HEAT DEFENSE Some of the most common summer illnesses are heatrelated. They include heat cramps, heat exhaustion and heatstroke, which can cause multi-organ damage if left untreated. Use caution exercising on hot, humid days. Dress in light, loose clothing and drink lots of water (don’t wait until you’re thirsty). Avoid alcohol and caffeine, which dehydrate the body. If children seem lethargic after prolonged heat exposure, give them plenty to drink, take them into an air-conditioned area and have them rest or lie down.

SWIM SMARTS Who doesn’t love to indulge in a refreshing dip on a hot summer day? But having fun doesn’t mean letting down your guard. Watch children around any water environment, whether it’s the ocean, a lake, a pool or even a wading pool or tub. An adult should be within arm’s length at all times. If you have a pool keep rescue equipment, such as a shepherd’s hook (a long pole with a

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hook on the end), a life preserver and a portable phone, nearby. And when you’re planning a pool party that will keep you busy, consider calling your local YMCA or pool club to hire a certified lifeguard.

BEAT THE BUGS Usually, mosquito bites are a minor inconvenience, leaving behind an itchy bump that’s bothersome for a day or two then disappears. But it’s important to limit bites because mosquitoes can carry diseases. In Florida, those include West Nile virus, Eastern equine encephalitis and St. Louis encephalitis. Play it safe by covering your skin with clothing and using mosquito repellent. Around your home, use door and window screens to keep bugs out and drain any standing water to stop mosquitoes from reproducing. Ticks can also carry disease, including Lyme disease. If you’re going to be in a wooded or grassy area, wear protective clothing, such as long-sleeved shirts, long pants, hats and closedtoe shoes. When you get back inside, check your skin thoroughly for ticks.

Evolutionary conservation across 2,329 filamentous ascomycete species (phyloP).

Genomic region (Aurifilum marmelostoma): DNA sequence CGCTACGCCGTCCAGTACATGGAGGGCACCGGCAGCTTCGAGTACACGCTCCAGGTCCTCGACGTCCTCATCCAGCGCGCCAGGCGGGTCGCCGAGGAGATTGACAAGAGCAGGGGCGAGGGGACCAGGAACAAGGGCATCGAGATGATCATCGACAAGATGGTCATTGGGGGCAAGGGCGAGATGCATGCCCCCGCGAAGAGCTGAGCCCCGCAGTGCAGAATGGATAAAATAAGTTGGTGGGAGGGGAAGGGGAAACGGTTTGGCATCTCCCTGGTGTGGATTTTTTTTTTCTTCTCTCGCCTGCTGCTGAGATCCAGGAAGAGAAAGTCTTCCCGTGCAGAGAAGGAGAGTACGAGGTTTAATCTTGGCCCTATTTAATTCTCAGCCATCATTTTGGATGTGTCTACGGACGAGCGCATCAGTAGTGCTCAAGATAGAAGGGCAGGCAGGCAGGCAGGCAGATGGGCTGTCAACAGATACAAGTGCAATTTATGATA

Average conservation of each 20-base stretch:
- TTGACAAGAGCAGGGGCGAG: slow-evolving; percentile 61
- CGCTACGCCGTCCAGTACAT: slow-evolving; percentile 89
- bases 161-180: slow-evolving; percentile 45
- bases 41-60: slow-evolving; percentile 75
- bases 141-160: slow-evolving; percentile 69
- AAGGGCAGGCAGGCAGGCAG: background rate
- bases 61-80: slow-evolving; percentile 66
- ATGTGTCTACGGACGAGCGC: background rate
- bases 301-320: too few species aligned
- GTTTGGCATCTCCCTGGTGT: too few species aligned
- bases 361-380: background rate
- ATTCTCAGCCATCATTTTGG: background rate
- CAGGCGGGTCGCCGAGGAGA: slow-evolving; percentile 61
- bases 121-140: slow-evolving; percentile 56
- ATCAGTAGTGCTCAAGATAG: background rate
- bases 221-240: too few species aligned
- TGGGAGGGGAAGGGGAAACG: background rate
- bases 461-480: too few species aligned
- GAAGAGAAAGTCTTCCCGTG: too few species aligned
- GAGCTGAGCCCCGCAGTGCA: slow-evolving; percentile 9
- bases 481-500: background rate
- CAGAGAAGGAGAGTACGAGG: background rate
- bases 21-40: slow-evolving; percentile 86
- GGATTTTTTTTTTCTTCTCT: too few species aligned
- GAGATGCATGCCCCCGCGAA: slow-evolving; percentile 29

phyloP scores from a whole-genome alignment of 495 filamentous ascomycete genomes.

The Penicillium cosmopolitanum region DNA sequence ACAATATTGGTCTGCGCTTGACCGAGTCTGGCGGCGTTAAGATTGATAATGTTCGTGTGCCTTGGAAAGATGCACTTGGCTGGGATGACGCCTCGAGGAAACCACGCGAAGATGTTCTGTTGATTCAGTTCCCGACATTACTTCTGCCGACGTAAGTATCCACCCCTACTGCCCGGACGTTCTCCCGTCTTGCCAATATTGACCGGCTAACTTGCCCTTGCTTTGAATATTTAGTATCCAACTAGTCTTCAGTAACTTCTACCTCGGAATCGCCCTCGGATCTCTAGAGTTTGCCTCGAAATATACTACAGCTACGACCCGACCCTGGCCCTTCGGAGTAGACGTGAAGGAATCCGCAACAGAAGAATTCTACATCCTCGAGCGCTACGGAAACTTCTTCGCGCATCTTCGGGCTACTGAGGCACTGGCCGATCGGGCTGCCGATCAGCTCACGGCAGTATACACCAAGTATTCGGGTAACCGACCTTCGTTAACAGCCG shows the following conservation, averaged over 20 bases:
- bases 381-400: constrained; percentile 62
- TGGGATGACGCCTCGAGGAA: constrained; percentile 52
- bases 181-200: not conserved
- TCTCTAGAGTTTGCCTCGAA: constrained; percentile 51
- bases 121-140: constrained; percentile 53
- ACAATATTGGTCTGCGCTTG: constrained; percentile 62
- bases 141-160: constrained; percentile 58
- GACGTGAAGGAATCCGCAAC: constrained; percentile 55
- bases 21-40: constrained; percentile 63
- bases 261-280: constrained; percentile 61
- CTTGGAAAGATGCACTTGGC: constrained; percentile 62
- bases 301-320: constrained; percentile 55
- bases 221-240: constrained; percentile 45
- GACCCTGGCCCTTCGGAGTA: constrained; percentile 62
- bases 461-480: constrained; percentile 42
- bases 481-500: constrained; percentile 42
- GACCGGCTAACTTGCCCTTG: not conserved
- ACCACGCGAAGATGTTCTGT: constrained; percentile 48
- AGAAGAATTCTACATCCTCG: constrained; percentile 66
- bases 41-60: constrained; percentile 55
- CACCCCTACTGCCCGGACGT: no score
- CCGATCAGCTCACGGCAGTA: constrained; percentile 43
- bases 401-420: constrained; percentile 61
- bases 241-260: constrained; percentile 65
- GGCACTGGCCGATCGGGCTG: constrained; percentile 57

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RECOGNIZE HEAT EXHAUSTION

WHEN KIDS ARE AROUND WATER, AN ADULT SHOULD BE WITHIN ARM’S LENGTH AT ALL TIMES.”

When the body can’t cool itself, heat exhaustion can set in. Unless steps are taken to lower the body’s temperature, heat stroke—a medical emergency—can develop. When temperatures soar, watch for these warning signs in yourself and others. • Skin that is moist and cool, despite the heat • Feeling faint or dizzy • Feeling tired • Heartbeat that is rapid, but weak • Muscle cramps • Nausea • Headache If these symptoms occur, find shade or an air-conditioned place, rest or lie down, mist yourself with cool water, and drink water or sports drinks. If symptoms get worse or don’t improve within an hour, seek immediate medical attention.

Young children

AT HIGHER RISK

People who have a mental illness

Though the heat of summer can affect anyone of any age, these groups are at increased risk for developing serious complications, including heatstroke, more quickly.

Anyone with heart disease or high blood pressure